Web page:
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Sinningia leucotricha (Brazilian Edelweiss)

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Scientific Name

Sinningia leucotricha (Hoehne) H.E.Moore

Common Names

Brazilian Edelweiss

Synonyms

Rechsteineria leucotricha

Scientific Classification

Family: Gesneriaceae
Genus: Sinningia

Description

Sinningia leucotricha is an attractive succulent with a large rounded tuber from which a few short stems emerge, holding 2 or 3 opposite pairs of small, fuzzy, silver leaves. The tuber can reach a foot (30 cm) in diameter. Leaves are up to 6 inches (15 cm) long and up to 4 inches (10 cm) wide. Flowers are salmon-colored and appear just above the foliage in spring to early summer. The foliage starts to lose the silver cast as flowers fade and then ultimately drop off to start a dormancy period. Still, timing is not always predictable, and the leaves will sometimes stay on the plant longer, only shedding them when new leaves are emerging in early spring.

Sinningia leucotricha - Brazilian Edelweiss

Photo via burwur.net

Hardiness

USDA hardiness zone 10a to 11b: from 30 °F (−1.1 °C) to 45 °F (+7.2 °C).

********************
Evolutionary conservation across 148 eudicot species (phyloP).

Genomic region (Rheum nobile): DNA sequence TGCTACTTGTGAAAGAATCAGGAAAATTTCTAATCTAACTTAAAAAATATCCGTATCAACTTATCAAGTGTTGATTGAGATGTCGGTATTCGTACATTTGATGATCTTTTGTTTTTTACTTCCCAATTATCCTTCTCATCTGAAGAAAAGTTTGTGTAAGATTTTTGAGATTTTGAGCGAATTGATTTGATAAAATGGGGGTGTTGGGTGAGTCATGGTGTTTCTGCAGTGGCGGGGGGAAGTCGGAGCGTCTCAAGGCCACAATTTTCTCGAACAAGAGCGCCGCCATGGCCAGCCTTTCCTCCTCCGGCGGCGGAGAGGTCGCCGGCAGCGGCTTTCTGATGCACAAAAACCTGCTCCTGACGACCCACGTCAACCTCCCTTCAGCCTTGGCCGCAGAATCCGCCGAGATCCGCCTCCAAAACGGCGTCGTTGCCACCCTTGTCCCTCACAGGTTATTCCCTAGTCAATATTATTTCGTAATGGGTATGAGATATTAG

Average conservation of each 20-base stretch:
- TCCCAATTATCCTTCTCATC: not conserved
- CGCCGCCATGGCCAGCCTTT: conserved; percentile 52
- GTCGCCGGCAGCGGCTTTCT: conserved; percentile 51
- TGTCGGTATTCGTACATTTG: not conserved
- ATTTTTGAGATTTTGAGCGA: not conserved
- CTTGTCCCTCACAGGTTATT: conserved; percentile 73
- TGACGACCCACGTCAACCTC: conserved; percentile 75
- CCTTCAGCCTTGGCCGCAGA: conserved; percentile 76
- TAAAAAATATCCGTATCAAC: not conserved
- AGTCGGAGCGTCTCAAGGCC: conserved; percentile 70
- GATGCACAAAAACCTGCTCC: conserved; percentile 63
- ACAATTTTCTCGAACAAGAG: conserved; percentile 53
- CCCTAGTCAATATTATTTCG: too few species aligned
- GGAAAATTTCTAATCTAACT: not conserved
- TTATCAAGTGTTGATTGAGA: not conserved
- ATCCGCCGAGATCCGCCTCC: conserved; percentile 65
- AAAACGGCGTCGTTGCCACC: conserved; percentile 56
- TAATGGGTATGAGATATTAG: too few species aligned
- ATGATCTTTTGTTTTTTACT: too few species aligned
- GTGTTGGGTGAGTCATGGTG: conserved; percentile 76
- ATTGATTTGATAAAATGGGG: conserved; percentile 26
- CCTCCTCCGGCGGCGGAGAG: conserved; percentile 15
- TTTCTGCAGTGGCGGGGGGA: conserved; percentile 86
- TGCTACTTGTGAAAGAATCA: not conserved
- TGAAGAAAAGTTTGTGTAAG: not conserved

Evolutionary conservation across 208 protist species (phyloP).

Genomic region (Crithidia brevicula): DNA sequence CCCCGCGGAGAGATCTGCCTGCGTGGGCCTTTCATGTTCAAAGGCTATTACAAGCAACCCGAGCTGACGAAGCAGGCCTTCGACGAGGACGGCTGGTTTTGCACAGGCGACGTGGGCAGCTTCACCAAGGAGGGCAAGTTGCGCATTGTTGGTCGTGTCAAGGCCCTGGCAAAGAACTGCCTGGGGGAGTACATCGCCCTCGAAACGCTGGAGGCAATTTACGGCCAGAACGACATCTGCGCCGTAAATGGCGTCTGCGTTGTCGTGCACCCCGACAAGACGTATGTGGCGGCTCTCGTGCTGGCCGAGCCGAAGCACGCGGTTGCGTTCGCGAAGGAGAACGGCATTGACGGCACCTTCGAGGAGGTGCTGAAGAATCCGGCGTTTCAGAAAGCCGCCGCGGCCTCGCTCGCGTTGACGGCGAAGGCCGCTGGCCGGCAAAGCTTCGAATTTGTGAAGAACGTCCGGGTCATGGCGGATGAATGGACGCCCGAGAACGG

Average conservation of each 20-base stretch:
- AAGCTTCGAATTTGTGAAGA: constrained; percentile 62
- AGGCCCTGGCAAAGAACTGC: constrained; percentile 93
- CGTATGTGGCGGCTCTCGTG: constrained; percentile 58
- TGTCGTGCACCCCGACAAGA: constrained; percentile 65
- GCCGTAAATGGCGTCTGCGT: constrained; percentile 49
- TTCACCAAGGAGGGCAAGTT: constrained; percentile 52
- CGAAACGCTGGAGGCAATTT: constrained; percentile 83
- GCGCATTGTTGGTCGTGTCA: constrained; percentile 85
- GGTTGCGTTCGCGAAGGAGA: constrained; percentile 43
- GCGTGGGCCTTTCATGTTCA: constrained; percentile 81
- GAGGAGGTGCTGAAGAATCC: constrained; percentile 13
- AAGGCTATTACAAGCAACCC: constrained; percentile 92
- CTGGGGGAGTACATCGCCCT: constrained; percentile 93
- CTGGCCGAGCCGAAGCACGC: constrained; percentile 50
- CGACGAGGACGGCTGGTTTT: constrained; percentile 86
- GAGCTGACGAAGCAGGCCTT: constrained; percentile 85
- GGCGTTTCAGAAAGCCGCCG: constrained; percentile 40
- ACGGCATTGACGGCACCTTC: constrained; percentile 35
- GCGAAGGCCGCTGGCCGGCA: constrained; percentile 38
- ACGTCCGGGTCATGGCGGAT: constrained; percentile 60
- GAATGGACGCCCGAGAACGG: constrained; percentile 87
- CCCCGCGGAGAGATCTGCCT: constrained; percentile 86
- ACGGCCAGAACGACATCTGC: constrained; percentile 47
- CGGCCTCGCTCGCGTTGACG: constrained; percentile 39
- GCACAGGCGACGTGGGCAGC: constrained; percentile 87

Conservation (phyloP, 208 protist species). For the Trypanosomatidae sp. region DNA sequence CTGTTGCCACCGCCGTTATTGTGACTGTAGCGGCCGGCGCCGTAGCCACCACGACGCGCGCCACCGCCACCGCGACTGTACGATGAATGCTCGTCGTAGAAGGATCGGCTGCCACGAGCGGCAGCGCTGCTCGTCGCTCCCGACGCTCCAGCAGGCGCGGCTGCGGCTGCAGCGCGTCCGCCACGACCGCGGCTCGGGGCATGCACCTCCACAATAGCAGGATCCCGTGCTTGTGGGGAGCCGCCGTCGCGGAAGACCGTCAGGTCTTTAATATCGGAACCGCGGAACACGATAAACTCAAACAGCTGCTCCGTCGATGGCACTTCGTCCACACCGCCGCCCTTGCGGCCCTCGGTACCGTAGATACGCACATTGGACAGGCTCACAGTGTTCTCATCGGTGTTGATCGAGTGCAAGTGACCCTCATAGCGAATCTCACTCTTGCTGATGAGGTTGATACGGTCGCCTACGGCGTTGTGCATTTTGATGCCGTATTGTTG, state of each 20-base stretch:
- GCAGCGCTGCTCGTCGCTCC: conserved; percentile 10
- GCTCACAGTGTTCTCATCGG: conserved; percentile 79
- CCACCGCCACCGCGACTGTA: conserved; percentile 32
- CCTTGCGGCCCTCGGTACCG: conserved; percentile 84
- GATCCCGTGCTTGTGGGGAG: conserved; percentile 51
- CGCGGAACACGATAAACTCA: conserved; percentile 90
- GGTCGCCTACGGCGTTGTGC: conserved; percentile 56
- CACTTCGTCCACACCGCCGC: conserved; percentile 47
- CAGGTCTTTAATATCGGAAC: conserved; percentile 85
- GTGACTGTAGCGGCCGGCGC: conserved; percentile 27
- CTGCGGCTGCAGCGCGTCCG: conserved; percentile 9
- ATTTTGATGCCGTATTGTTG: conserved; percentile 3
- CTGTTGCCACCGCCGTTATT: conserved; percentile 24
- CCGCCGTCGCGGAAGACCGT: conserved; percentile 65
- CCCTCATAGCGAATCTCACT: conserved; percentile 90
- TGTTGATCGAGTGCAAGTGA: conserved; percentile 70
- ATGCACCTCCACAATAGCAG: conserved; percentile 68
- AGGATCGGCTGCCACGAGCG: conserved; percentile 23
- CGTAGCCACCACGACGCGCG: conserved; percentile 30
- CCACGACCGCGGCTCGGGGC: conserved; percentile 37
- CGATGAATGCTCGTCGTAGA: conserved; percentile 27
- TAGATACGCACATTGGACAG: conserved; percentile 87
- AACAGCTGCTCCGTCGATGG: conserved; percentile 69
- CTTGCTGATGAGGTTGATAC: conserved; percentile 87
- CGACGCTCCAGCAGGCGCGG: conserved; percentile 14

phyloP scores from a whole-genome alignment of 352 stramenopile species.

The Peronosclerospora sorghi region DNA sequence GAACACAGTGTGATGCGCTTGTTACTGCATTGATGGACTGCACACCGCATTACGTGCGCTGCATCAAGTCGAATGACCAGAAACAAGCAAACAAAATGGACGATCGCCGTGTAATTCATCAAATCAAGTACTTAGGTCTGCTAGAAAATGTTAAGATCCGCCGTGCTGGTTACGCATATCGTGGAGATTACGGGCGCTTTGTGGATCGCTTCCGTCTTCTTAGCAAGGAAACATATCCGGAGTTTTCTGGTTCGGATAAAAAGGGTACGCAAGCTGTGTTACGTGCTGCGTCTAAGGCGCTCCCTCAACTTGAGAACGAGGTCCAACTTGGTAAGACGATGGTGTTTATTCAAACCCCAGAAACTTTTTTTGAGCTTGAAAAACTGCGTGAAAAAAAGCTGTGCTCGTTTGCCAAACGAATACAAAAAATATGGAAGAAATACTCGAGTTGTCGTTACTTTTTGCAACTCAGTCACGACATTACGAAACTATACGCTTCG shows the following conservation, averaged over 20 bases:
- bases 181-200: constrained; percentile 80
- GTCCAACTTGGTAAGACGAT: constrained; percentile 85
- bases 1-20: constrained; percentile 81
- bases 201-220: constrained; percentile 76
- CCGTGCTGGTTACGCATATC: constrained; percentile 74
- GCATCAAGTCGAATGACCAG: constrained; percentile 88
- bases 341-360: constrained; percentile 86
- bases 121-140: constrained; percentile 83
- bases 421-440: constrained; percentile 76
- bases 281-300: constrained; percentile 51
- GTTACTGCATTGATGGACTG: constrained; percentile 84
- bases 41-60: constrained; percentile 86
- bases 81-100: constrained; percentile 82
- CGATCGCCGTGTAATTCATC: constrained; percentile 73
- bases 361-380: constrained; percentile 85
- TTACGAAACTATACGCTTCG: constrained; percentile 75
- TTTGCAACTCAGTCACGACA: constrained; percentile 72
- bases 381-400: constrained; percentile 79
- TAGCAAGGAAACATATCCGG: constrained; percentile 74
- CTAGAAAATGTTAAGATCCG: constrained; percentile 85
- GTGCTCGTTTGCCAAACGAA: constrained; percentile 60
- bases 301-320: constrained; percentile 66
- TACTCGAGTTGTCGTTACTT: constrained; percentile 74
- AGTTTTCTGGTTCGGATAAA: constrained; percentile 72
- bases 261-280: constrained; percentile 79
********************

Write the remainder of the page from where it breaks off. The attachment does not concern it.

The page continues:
How to Grow and Care

Sinningias grow from tubers, so there is seasonality to them. When the plant is actively growing, keep it lightly moist. When the foliage dies back, just mist the soil regularly to keep the tubers from drying out too much. Start your regular watering when new leaves start to show. As with most plants, Sinningias can survive a short drought, but they don't recover from drowning. Use tepid water when watering. Nobody enjoys a cold shower. Water the soil, not the plant. Sinningias are prone to crown rot and gray mold, which happens when the leaves stay wet. Do not let the plant sit in water. It must be well-drained.

Sinningias are shade plants. They have the same light requirements as an African Violet. Morning or soft, late afternoon light is best. That means an East, shaded West, or North-facing window. By all means, avoid direct sun during the harsh "skin cancer" hours of the day. See more at How to Grow and Care for Sinningia.

Origin

Native to Brazil.

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